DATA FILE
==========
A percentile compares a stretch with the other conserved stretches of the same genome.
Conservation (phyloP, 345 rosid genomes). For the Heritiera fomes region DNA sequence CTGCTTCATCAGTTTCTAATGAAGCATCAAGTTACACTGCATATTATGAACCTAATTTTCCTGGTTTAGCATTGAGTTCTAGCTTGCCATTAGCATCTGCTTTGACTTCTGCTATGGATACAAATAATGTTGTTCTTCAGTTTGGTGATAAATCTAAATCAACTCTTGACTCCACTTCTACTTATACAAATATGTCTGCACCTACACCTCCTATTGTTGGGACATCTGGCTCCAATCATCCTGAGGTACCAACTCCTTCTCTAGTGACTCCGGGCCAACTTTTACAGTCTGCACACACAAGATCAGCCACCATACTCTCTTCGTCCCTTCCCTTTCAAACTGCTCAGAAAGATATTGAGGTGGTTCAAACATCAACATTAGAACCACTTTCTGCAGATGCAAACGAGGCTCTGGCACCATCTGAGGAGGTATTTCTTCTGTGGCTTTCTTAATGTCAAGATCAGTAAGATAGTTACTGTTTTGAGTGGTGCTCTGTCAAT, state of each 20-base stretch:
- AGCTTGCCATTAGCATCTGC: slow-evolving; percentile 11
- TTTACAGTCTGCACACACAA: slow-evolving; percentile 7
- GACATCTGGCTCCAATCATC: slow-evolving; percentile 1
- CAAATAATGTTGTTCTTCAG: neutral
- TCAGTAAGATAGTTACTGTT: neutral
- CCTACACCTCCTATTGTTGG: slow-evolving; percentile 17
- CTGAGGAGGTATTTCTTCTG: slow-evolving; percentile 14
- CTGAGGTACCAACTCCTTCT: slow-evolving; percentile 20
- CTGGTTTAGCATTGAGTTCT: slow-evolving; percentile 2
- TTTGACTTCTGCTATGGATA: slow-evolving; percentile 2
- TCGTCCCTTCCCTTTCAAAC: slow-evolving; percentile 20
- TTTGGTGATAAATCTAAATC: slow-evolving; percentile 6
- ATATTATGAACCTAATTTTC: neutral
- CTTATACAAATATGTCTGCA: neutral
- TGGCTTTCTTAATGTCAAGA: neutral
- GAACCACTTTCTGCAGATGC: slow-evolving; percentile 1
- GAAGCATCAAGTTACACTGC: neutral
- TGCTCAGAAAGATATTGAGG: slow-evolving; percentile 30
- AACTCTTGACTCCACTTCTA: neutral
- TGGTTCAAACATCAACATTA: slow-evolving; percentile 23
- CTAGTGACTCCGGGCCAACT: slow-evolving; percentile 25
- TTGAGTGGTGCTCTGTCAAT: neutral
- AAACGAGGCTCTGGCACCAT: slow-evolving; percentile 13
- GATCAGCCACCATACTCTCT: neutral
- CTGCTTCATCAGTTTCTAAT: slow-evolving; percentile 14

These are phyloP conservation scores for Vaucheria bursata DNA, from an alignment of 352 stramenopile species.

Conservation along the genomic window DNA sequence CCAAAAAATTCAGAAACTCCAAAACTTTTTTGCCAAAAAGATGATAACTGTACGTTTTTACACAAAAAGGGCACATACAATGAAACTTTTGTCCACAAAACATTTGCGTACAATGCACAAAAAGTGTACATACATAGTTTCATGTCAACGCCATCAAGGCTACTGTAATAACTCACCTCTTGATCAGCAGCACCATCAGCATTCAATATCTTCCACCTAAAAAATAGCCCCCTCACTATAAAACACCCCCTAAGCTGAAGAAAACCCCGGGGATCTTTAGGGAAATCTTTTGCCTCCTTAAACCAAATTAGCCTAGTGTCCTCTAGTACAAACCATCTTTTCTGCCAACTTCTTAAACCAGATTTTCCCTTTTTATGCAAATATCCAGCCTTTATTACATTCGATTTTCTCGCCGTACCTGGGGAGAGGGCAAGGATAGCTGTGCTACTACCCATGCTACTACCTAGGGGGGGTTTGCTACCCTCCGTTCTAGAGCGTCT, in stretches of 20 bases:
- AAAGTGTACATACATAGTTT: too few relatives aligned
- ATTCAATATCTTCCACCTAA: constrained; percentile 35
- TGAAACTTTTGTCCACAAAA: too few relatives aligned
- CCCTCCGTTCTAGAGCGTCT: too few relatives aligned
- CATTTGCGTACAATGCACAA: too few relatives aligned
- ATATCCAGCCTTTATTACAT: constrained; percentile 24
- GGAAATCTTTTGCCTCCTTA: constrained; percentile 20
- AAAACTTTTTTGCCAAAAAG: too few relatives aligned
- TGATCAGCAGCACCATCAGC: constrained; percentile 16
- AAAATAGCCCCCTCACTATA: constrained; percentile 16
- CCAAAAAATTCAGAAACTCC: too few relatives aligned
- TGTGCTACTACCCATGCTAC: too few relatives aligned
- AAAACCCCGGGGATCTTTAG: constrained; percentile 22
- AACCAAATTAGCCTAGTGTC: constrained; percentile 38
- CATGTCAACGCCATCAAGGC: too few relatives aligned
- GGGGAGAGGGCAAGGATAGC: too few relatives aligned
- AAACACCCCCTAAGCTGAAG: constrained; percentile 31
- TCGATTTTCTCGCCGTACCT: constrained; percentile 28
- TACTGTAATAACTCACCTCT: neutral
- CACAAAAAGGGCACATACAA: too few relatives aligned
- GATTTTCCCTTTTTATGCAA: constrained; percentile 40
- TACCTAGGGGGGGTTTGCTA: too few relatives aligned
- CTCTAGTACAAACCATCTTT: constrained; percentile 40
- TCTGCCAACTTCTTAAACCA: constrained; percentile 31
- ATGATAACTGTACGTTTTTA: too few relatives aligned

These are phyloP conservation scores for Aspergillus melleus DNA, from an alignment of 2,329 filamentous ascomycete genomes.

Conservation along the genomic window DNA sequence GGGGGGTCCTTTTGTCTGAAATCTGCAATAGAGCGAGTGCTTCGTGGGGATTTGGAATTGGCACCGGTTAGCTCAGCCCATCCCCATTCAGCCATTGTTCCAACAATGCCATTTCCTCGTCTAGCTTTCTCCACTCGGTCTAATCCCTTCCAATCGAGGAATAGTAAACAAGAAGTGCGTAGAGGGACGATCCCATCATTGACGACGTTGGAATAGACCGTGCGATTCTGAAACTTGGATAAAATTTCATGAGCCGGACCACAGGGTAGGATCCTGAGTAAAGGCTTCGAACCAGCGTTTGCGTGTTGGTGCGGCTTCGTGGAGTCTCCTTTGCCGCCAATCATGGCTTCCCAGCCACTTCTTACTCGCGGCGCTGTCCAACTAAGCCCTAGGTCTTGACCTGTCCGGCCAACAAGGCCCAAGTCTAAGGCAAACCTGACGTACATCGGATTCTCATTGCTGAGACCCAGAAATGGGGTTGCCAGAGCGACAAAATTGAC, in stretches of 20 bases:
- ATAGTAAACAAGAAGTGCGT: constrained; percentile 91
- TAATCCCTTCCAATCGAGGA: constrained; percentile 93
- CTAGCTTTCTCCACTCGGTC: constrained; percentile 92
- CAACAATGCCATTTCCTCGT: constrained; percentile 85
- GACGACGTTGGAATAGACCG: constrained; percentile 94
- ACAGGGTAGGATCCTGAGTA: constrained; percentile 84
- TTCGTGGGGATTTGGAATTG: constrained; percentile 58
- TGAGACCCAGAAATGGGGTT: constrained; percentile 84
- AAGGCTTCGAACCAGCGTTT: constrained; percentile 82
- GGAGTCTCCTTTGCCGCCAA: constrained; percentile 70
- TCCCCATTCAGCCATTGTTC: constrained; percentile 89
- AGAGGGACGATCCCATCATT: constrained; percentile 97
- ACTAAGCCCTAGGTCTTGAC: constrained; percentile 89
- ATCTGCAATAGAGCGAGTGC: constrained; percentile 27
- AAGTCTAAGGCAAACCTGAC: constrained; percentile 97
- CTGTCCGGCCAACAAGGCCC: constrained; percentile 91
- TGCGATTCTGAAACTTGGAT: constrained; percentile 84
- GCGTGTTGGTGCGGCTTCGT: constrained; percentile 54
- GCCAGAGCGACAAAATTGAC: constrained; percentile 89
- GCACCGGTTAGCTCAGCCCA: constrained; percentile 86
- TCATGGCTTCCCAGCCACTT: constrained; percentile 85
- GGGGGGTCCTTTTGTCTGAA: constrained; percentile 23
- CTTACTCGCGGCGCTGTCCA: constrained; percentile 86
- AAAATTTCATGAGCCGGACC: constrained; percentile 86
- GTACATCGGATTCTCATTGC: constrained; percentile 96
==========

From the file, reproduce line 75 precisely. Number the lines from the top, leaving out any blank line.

- GCCAGAGCGACAAAATTGAC: constrained; percentile 89